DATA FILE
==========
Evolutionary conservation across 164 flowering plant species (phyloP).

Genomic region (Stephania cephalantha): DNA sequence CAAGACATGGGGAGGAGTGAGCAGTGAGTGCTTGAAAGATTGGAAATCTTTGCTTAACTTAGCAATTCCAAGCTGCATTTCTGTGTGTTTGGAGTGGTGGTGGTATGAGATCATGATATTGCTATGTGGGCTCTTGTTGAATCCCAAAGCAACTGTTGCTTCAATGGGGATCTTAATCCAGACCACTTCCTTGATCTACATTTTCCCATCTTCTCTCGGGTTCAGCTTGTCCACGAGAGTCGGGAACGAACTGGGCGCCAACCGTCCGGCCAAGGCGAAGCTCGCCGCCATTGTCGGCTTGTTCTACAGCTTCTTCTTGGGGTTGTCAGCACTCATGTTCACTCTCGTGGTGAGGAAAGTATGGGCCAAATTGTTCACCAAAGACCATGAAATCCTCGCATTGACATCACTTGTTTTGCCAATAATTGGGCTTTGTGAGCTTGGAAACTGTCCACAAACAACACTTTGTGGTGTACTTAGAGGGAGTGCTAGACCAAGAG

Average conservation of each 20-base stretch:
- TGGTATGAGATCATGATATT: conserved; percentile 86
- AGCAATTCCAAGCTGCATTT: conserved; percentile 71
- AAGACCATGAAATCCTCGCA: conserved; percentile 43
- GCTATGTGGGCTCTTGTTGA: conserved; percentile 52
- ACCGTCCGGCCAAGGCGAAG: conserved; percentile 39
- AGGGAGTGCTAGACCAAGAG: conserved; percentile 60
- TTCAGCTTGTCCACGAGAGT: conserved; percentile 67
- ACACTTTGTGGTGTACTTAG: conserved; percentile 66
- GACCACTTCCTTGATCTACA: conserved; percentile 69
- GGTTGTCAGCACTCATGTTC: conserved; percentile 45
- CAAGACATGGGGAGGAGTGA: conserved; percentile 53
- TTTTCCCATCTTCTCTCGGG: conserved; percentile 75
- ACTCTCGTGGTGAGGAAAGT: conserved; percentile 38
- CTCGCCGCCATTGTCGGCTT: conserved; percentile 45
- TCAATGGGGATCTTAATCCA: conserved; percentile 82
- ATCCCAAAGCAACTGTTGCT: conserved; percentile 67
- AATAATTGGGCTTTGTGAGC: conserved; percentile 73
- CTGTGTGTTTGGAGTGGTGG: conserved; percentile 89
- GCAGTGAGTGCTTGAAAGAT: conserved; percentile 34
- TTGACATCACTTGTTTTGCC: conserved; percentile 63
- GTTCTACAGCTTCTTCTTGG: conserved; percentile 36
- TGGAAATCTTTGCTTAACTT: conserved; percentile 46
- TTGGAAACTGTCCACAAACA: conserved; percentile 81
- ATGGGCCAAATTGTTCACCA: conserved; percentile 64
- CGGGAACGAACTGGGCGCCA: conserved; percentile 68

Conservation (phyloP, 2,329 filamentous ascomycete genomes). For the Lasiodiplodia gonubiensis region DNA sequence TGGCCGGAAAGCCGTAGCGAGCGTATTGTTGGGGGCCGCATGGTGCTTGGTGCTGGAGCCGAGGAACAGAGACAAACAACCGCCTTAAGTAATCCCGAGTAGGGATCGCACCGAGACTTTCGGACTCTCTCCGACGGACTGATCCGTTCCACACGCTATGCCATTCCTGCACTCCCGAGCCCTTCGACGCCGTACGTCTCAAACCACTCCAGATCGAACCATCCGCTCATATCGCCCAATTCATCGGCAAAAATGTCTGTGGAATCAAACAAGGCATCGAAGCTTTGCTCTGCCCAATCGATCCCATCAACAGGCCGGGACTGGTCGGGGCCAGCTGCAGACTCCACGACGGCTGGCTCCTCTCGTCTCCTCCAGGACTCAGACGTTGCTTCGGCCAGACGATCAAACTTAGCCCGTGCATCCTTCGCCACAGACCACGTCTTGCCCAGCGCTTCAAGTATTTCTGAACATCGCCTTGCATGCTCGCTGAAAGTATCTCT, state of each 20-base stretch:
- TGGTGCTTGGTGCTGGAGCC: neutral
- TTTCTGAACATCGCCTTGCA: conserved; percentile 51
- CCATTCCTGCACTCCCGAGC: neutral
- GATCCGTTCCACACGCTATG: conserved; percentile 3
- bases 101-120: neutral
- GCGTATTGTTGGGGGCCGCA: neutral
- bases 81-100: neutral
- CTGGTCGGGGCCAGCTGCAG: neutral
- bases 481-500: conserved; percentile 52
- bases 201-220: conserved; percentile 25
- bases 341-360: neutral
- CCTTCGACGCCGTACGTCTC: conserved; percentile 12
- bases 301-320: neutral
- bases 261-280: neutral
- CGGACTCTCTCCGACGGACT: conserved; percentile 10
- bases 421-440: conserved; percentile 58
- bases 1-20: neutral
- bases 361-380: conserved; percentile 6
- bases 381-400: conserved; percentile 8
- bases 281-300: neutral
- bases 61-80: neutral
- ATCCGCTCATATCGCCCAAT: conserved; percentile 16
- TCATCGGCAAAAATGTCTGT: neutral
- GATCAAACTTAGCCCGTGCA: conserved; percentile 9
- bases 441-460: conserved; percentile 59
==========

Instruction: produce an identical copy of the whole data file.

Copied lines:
Evolutionary conservation across 164 flowering plant species (phyloP).

Genomic region (Stephania cephalantha): DNA sequence CAAGACATGGGGAGGAGTGAGCAGTGAGTGCTTGAAAGATTGGAAATCTTTGCTTAACTTAGCAATTCCAAGCTGCATTTCTGTGTGTTTGGAGTGGTGGTGGTATGAGATCATGATATTGCTATGTGGGCTCTTGTTGAATCCCAAAGCAACTGTTGCTTCAATGGGGATCTTAATCCAGACCACTTCCTTGATCTACATTTTCCCATCTTCTCTCGGGTTCAGCTTGTCCACGAGAGTCGGGAACGAACTGGGCGCCAACCGTCCGGCCAAGGCGAAGCTCGCCGCCATTGTCGGCTTGTTCTACAGCTTCTTCTTGGGGTTGTCAGCACTCATGTTCACTCTCGTGGTGAGGAAAGTATGGGCCAAATTGTTCACCAAAGACCATGAAATCCTCGCATTGACATCACTTGTTTTGCCAATAATTGGGCTTTGTGAGCTTGGAAACTGTCCACAAACAACACTTTGTGGTGTACTTAGAGGGAGTGCTAGACCAAGAG

Average conservation of each 20-base stretch:
- TGGTATGAGATCATGATATT: conserved; percentile 86
- AGCAATTCCAAGCTGCATTT: conserved; percentile 71
- AAGACCATGAAATCCTCGCA: conserved; percentile 43
- GCTATGTGGGCTCTTGTTGA: conserved; percentile 52
- ACCGTCCGGCCAAGGCGAAG: conserved; percentile 39
- AGGGAGTGCTAGACCAAGAG: conserved; percentile 60
- TTCAGCTTGTCCACGAGAGT: conserved; percentile 67
- ACACTTTGTGGTGTACTTAG: conserved; percentile 66
- GACCACTTCCTTGATCTACA: conserved; percentile 69
- GGTTGTCAGCACTCATGTTC: conserved; percentile 45
- CAAGACATGGGGAGGAGTGA: conserved; percentile 53
- TTTTCCCATCTTCTCTCGGG: conserved; percentile 75
- ACTCTCGTGGTGAGGAAAGT: conserved; percentile 38
- CTCGCCGCCATTGTCGGCTT: conserved; percentile 45
- TCAATGGGGATCTTAATCCA: conserved; percentile 82
- ATCCCAAAGCAACTGTTGCT: conserved; percentile 67
- AATAATTGGGCTTTGTGAGC: conserved; percentile 73
- CTGTGTGTTTGGAGTGGTGG: conserved; percentile 89
- GCAGTGAGTGCTTGAAAGAT: conserved; percentile 34
- TTGACATCACTTGTTTTGCC: conserved; percentile 63
- GTTCTACAGCTTCTTCTTGG: conserved; percentile 36
- TGGAAATCTTTGCTTAACTT: conserved; percentile 46
- TTGGAAACTGTCCACAAACA: conserved; percentile 81
- ATGGGCCAAATTGTTCACCA: conserved; percentile 64
- CGGGAACGAACTGGGCGCCA: conserved; percentile 68

Conservation (phyloP, 2,329 filamentous ascomycete genomes). For the Lasiodiplodia gonubiensis region DNA sequence TGGCCGGAAAGCCGTAGCGAGCGTATTGTTGGGGGCCGCATGGTGCTTGGTGCTGGAGCCGAGGAACAGAGACAAACAACCGCCTTAAGTAATCCCGAGTAGGGATCGCACCGAGACTTTCGGACTCTCTCCGACGGACTGATCCGTTCCACACGCTATGCCATTCCTGCACTCCCGAGCCCTTCGACGCCGTACGTCTCAAACCACTCCAGATCGAACCATCCGCTCATATCGCCCAATTCATCGGCAAAAATGTCTGTGGAATCAAACAAGGCATCGAAGCTTTGCTCTGCCCAATCGATCCCATCAACAGGCCGGGACTGGTCGGGGCCAGCTGCAGACTCCACGACGGCTGGCTCCTCTCGTCTCCTCCAGGACTCAGACGTTGCTTCGGCCAGACGATCAAACTTAGCCCGTGCATCCTTCGCCACAGACCACGTCTTGCCCAGCGCTTCAAGTATTTCTGAACATCGCCTTGCATGCTCGCTGAAAGTATCTCT, state of each 20-base stretch:
- TGGTGCTTGGTGCTGGAGCC: neutral
- TTTCTGAACATCGCCTTGCA: conserved; percentile 51
- CCATTCCTGCACTCCCGAGC: neutral
- GATCCGTTCCACACGCTATG: conserved; percentile 3
- bases 101-120: neutral
- GCGTATTGTTGGGGGCCGCA: neutral
- bases 81-100: neutral
- CTGGTCGGGGCCAGCTGCAG: neutral
- bases 481-500: conserved; percentile 52
- bases 201-220: conserved; percentile 25
- bases 341-360: neutral
- CCTTCGACGCCGTACGTCTC: conserved; percentile 12
- bases 301-320: neutral
- bases 261-280: neutral
- CGGACTCTCTCCGACGGACT: conserved; percentile 10
- bases 421-440: conserved; percentile 58
- bases 1-20: neutral
- bases 361-380: conserved; percentile 6
- bases 381-400: conserved; percentile 8
- bases 281-300: neutral
- bases 61-80: neutral
- ATCCGCTCATATCGCCCAAT: conserved; percentile 16
- TCATCGGCAAAAATGTCTGT: neutral
- GATCAAACTTAGCCCGTGCA: conserved; percentile 9
- bases 441-460: conserved; percentile 59